Fluorine is the ninth element on the periodic table. It is the first element in a group called the halogens (others include chlorine and bromine). Fluorine is a fairly common element, the thirteenth most common element found on Earth.
Elemental fluorine exists not as a monoatomic entity but a diatomic one. In other words, elemental fluorine exists as the yellowish gas F2 (two fluorine atoms connected through a single bond). F2 is a highly reactive species and as such does not exist in nature. Due to its extremely high electronegativity, fluorine likes to obtain an extra electron to exist as the fluoride anion (F-). As the fluoride anion, fluorine exists most commonly on Earth in the ground as inorganic salts and minerals. Fluorine is most commonly found in the form of fluorite (CaF2). Fluorite is found all over the planet. The most commercial mining of fluorite is in China and Mexico. Naturally occurring fluorine is also found in the form of fluorapatite [Ca5(PO4)3F] and cryolite (Na3AlF6). Elemental fluorine (F2) can be made from these precursors through a process called electrolysis, or introducing an electric current to a solution of fluoride ions to produce the electronically neutral gas.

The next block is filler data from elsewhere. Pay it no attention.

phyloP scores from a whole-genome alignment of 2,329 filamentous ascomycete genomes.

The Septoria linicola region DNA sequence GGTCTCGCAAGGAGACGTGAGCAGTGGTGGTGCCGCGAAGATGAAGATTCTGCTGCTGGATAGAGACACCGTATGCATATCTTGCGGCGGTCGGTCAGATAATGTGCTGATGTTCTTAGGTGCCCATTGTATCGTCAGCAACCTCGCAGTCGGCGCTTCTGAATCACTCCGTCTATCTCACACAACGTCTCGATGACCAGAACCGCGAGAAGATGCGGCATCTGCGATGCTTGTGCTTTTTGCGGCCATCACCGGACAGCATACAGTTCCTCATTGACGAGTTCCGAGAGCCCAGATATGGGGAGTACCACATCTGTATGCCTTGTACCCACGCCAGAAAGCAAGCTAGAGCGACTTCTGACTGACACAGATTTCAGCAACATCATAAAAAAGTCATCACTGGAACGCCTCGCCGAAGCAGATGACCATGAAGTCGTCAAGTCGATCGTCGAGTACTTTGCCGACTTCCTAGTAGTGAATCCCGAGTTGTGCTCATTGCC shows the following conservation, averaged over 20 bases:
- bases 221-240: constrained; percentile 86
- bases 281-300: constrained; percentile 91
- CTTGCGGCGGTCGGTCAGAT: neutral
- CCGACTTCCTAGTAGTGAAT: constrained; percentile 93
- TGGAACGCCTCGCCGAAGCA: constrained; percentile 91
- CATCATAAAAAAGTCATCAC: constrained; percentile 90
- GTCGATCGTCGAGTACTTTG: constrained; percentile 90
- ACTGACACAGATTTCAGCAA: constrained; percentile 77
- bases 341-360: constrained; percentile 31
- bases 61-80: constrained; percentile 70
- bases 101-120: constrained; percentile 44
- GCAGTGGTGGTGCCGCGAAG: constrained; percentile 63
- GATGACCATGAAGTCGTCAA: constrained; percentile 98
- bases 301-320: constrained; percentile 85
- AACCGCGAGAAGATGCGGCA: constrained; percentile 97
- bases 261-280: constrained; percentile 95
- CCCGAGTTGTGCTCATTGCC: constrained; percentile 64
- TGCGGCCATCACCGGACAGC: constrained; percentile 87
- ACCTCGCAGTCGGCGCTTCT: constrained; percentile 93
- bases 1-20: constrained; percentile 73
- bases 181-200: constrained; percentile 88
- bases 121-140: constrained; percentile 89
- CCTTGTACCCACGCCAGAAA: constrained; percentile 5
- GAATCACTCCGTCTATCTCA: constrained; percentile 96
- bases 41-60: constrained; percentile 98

Fluorine is found in nature in minerals such as fluorite. It is also common in the Earth's crust and is usually found as fluoride ions. We use Fluorine for steel, toothpaste, fluoridated water, coolants, and Teflon. Another place you can find it is as the mineral fluorapatite in bones and teeth.